Many of the Africans, who are currently living in the U.S. illegally, should no longer be living under those conditions due to a few policies that President Obama pushed through using his Executive Powers. Many of the African immigrants simply need a competent well informed lawyer to help them secure the benefits of these and other policies.
Research suggests that, African’s are failing to participate in these programs at the expected rates as opposed to their counterparts from Latin America, Asia, etc.. I suspect this is due to the usual culprit. Lack of knowledge (a.k.a ignorance).
So as usual, i have taken the time to compile a brief summary of the top three policies, and their requirements and benefits. Please read, but most importantly, DO NOT FORGET TO SHARE. It could very well end up being your greatest New Years gift to someone. 🙂
- Children: Deferred Action for Childhood Arrivals (DACA) program that benefits young adults brought to the U.S. illegally as children.
- Parents of DACA Children: Unauthorized immigrant parents who have lived in the U.S. for at least five years and have children who either were born in the U.S. or are legal permanent residents. Of these, about 700,000 have adult children and the remaining 2.8 million have children younger than 18. Previously, the program was available only to those up to age 30, but the executive action would lift that age cap.
- TPS (Temporary Protected Status): TPS is a temporary designation that allows its beneficiaries to live and work in the U.S. and travel in and out of the U.S. for the duration of the emergency without fear of being placed into removal proceedings for overstaying a visa. The U.S. usually authorizes TPS in situations of upheaval due to natural disasters (such as hurricanes or earthquakes), an outbreak of disease, or armed conflicts that have made it unsafe to return.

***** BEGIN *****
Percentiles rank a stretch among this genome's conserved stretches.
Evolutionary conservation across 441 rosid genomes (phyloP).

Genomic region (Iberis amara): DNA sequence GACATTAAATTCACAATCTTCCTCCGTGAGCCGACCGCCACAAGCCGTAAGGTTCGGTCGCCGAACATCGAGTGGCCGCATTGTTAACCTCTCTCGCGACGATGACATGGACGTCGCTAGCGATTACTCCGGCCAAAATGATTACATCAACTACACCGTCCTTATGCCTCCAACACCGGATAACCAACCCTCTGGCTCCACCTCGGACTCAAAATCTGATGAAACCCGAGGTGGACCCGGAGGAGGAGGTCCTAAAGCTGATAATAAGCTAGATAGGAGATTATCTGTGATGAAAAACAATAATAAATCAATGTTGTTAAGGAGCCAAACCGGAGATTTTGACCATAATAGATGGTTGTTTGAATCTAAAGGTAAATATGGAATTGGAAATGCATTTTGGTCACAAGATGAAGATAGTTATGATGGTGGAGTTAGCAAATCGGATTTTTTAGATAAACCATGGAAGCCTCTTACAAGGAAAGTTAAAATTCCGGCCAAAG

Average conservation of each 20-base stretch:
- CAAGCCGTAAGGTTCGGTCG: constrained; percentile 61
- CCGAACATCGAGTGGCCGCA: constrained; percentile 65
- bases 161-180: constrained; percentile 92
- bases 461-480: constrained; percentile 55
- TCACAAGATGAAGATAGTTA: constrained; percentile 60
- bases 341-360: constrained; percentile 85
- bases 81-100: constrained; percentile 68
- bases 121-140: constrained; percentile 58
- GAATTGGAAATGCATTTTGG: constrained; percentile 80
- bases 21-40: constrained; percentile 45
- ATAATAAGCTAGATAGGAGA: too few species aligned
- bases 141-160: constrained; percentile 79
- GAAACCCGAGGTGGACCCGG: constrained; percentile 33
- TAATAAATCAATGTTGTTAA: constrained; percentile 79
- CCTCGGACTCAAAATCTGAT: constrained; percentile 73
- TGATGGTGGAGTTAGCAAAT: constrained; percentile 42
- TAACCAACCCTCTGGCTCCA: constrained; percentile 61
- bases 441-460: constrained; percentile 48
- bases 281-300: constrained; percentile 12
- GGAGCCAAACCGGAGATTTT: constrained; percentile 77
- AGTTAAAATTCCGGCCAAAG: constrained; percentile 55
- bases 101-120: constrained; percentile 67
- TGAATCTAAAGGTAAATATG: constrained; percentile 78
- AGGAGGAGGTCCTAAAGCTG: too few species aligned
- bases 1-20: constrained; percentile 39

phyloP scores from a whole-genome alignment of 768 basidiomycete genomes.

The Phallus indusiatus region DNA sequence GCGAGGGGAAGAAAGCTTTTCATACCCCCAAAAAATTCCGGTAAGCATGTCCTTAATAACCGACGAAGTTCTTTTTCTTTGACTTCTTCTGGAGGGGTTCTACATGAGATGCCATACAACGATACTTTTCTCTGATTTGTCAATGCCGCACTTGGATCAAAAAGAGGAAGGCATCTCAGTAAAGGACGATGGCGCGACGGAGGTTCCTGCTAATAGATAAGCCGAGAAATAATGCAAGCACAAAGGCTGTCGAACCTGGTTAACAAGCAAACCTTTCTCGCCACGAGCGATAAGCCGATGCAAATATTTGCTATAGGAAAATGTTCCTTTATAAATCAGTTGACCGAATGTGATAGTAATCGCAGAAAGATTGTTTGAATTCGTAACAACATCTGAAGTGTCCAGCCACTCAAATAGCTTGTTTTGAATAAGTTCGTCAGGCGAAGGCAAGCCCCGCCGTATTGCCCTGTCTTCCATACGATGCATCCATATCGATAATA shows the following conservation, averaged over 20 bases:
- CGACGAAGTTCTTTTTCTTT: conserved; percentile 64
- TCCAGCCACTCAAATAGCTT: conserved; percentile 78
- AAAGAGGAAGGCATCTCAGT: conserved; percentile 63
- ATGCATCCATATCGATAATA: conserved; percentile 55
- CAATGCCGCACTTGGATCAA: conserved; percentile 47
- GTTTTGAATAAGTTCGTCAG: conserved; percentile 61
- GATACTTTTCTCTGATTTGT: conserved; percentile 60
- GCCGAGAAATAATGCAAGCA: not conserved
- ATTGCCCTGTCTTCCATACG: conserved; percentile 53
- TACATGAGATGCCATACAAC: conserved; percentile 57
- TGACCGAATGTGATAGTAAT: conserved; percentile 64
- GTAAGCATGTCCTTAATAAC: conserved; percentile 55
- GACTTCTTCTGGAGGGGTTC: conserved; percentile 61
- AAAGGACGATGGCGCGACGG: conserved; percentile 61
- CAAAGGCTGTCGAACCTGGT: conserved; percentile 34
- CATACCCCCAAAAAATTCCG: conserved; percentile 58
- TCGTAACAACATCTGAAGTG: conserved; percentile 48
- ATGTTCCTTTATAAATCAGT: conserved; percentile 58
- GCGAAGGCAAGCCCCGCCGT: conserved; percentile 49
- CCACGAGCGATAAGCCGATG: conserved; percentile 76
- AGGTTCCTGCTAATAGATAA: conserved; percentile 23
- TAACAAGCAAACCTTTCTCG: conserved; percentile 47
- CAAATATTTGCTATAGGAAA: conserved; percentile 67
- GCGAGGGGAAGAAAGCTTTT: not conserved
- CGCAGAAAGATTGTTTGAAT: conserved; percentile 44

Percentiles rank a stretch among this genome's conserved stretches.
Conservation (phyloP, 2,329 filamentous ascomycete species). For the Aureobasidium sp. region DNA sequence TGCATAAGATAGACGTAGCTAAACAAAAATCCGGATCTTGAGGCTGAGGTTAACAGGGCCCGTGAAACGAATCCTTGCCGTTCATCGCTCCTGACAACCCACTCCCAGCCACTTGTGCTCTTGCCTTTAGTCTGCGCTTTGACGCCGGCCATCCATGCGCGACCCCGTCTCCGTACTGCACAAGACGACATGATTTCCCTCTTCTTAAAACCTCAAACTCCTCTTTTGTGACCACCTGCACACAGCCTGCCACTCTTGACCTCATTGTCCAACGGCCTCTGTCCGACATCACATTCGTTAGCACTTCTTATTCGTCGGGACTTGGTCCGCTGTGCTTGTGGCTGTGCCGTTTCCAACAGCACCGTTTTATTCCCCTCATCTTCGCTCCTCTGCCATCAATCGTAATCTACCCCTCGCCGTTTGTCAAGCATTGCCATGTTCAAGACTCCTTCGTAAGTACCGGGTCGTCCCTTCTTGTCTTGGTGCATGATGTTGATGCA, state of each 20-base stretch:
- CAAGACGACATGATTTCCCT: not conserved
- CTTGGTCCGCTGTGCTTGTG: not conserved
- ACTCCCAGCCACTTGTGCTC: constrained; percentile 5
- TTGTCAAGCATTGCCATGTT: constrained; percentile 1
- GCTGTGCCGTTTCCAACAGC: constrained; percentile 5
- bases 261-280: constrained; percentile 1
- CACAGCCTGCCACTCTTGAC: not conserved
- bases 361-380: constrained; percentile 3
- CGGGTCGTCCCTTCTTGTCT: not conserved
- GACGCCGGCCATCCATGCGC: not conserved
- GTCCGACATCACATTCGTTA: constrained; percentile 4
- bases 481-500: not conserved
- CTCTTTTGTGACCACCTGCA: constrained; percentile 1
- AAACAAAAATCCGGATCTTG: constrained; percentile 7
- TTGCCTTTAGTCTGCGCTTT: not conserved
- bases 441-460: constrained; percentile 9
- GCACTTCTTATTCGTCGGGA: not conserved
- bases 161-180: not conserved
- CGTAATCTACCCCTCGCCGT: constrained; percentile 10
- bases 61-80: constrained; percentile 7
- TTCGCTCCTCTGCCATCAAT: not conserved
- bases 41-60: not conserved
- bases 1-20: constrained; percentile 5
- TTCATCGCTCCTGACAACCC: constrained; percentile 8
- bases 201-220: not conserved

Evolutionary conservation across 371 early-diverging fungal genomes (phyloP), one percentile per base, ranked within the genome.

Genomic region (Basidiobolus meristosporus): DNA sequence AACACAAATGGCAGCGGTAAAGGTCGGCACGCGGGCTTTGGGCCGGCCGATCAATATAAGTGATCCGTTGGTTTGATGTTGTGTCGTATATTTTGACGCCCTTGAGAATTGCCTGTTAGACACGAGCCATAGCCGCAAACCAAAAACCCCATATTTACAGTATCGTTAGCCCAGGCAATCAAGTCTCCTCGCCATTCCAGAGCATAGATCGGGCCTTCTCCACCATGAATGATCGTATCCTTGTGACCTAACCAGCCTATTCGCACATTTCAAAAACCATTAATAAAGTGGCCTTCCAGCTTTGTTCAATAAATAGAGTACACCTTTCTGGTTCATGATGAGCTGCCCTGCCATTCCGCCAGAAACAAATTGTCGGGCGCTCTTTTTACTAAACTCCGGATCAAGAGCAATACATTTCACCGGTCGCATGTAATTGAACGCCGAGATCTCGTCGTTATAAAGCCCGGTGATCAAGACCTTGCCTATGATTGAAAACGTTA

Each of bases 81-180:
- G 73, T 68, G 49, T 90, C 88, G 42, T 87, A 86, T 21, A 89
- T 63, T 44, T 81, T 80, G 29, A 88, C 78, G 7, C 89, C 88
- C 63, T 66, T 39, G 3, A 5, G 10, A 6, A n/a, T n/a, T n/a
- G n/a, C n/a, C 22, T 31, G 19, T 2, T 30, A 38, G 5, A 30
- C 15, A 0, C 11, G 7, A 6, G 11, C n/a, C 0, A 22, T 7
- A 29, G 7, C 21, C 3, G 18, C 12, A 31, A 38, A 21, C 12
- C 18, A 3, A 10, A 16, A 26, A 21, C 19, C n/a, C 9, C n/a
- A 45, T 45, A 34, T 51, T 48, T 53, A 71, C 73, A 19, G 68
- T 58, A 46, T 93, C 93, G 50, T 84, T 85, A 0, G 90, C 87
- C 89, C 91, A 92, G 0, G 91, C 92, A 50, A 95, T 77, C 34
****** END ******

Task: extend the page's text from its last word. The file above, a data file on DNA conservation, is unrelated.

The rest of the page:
What does “Deferred Action” mean?
Deferred action is a discretionary, limited immigration benefit by DHS. It can be granted to individuals who are in removal proceedings, who have final orders of removal, or who have never been in removal proceedings. Individuals who have deferred action status can apply for employment authorization and are in the U.S. under color of law. However, there is no direct path from deferred action to lawful permanent residence or to citizenship. And, it can be revoked at any time.
Who is eligible for DACA relief?
Individuals who meet the following criteria can apply for deferred action for childhood arrivals:
- Are under 31 years of age as of June 15, 2012;
- Came to the U.S. while under the age of 16;
- Have continuously resided in the U.S. from June 15, 2007 to the present. (For purposes of calculating this five year period, brief and innocent absences from the United States for humanitarian reasons will not be included);
- Entered the U.S. without inspection or fell out of lawful visa status before June 15, 2012;
- Were physically present in the United States on June 15, 2012, and at the time of making the request for consideration of deferred action with USCIS;
- Are currently in school, have graduated from high school, have obtained a GED, or have been honorably discharged from the Coast Guard or armed forces;
- Have not been convicted of a felony offense, a significant misdemeanor, or more than three misdemeanors of any kind; and
- Do not pose a threat to national security or public safety.
Applicants will have to provide documentary evidence of the above criteria. In addition, every applicant must complete and pass a biographic and biometric background check.
Just like the majority of the research work that i share on social media freely, it is ONLY meant for informational purposes. Please check with a qualified and competent lawyer.
1. The DREAM Act: http://www.immigrationpolicy.org/just-facts/dream-act
2. DACA: http://www.immigrationequality.org/get-legal-help/our-legal-resources/path-to-status-in-the-u-s/daca-deferred-action-for-childhood-arrivals/
3. Temporary Protected Status (TPS): http://www.nolo.com/legal-encyclopedia/temporary-protected-status-tps-who-is-eligible.html